If you try to go mudlarking in rivers outside of London, the riverbeds might be more difficult to walk on. For example, the riverbeds in Newcastle, Bristol and Cardiff are just dense mud which you could sink into and drown.

There are also far less options to attend groups and guided tours outside of London. In London, new mudlarkers can join groups where experts understand the tides and currents, and will be able to keep them safe.

Low tide close to Hammersmith bridge
The River Thames at low tide. Photograph by Olivia Herlihy

Advice Before You go Mudlarking on the Thames

Before going mudlarking you should consider the following:

  • The Thames is a tidal river. Make sure you check the tide times to see if the tide is rising or falling.
  • Do not go on your own, and take a mobile phone with you incase you get into trouble.
  • Watch the tide and make sure that your exit points are close by so you can get off the foreshore quickly if necessary.
  • The Thames foreshore contains slippery stones, and sharp objects. Make sure you wear good shoes to protect your feet, and prevent you from slipping.
  • Wear plastic gloves if you are going to be picking objects up. The exposed riverbed can contain sewage, and there’s also the risk of Weil’s Disease.
Under a bridge on the river Thames

Books About Mudlarking on the Thames

I hope you love the books I recommend! Just so you know, these are affiliate links, so I will receive a small commission (at no extra cost to you) if you buy through the links.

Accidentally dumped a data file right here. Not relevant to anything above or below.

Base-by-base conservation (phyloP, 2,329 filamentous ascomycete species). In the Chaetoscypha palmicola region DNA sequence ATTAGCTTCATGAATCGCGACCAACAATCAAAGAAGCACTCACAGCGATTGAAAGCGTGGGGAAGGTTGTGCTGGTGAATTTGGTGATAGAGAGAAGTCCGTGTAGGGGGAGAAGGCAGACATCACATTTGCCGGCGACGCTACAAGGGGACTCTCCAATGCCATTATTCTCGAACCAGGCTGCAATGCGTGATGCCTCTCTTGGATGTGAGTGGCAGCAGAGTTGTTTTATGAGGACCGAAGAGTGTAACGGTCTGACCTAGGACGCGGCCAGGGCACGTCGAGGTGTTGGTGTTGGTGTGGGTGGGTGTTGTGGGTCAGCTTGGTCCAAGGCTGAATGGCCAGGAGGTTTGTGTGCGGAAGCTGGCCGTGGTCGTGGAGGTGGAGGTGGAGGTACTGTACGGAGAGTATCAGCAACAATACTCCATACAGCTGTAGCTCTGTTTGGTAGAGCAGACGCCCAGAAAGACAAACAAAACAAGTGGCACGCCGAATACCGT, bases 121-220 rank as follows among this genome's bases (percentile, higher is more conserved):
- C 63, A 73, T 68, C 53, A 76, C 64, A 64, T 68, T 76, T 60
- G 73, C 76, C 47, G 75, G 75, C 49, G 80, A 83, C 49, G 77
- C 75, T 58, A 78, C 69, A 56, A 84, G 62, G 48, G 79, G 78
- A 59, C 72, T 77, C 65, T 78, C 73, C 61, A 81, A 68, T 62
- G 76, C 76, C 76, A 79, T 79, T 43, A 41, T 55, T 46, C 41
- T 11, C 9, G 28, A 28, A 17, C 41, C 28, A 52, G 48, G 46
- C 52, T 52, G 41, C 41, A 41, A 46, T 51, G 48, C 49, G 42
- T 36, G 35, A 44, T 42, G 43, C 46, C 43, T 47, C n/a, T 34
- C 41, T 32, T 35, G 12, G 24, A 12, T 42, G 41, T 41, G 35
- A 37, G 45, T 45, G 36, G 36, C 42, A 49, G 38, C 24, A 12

• MUDLARKS: Treasures from the Thames by Jason Sandy is a great book if you are new to mudlarking. It shows the findings of 80 different mudlarks, and contains lots of photographs and information about the history of London.
  • Mudlark’d: Hidden Histories from the River Thames by Malcom Russell is another great book full of research, stories, and fascinating finds. It tells the stories behind historic objects that have been found, and the people that may have once owned them.

This Post was a Guide to Mudlarking on the Thames

Thank you for reading my post on mudlarking on the Thames. Some items mudlarks have found on the river Thames include clay pipes, roof tiles, Roman coins, oyster shells, animal bones, pieces of coal, clay pipe stems, glass beads, a piece of Roman pottery, clay tobacco pipes, Venetian glass chevron beads, and every day objects like thimbles.

If you are a treasure hunter, and have found anything interesting on the Thames foreshore, please leave me a comment below and let me know!